The other big feature added in Sonic Origins Plus is 12 whole Game Gear Sonic titles. The timing of these games in this collection actually couldn’t be any better. Following the closure of the 3DS Nintendo eShop, there was no official way to obtain these titles before now. It’s great for preservation, and makes for an appropriate look into one of the lesser appreciated branches of Sonic’s history. Since these are very small and short titles made more as supplemental material, they’re also a lot more varied in terms of game genre. Unfortunately, that also means they’re very varied in game quality as well.
There are traditional platformers styled after the Genesis mainline games as well as racing games, puzzle games, and even something resembling a Metroidvania. Sonic Triple Trouble is probably the best game seen in this collection, being a decent if safe platformer that doesn’t overstay its welcome. It also introduced Fang the Sniper (otherwise known as Nack the Weasel), giving it some fairly important history, too. The Tails-focused spinoffs, Skypatrol and Adventure, are both also solid games that are well worth your time.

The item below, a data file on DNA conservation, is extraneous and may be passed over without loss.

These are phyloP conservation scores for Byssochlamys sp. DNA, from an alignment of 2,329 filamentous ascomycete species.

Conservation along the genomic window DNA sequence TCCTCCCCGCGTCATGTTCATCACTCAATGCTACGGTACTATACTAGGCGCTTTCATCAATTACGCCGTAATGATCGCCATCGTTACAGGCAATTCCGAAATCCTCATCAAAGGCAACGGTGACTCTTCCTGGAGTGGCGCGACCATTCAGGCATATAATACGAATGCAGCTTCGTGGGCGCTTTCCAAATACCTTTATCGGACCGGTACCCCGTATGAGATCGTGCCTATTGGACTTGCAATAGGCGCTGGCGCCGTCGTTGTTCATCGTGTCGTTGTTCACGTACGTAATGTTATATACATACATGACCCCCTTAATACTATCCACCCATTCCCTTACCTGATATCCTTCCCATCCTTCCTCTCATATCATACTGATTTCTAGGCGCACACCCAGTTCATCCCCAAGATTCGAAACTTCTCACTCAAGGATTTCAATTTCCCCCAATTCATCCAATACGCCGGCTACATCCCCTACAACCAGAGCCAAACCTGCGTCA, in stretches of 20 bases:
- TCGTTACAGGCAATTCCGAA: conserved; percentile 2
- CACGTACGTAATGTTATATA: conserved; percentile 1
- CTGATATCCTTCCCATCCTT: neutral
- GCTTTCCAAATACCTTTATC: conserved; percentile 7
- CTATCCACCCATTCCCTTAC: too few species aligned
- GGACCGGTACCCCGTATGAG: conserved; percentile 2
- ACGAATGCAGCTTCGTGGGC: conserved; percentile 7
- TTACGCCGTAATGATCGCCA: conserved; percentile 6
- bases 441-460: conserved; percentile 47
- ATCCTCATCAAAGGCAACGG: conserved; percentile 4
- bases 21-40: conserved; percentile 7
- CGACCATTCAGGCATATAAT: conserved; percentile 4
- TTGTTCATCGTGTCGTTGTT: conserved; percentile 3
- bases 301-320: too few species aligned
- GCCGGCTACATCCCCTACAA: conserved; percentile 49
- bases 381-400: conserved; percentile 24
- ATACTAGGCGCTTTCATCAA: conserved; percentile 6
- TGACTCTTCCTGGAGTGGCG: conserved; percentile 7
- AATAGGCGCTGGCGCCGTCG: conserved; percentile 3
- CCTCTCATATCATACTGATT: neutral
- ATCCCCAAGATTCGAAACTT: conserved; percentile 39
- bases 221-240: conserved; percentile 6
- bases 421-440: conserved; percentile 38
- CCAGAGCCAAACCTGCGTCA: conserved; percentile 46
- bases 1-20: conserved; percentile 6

As far as games to avoid, I’d say you’re safe not playing the 8-bit iterations of Sonic 1 and 2, and especially Sonic Blast. Blast in particular I posit as being one of the worst games in the entire franchise.
Regardless of what you play, one issue will follow you into all of the Game Gear games. While the game’s visual emulation is fine, the same cannot be said for the sound. Be it music or sound effects, everything sounds incredibly off. Even though Game Gear games are supposed to have simplistic mono audio, here it seems like everything I hear is running through a wind tunnel. There’s a noticeable and garish echo to it, even the iconic “Sega!” soundbite sounds terrible. It’s because of this issue that I’m hesitant to say whether Origins Plus is the way you should play the Game Gear games or not.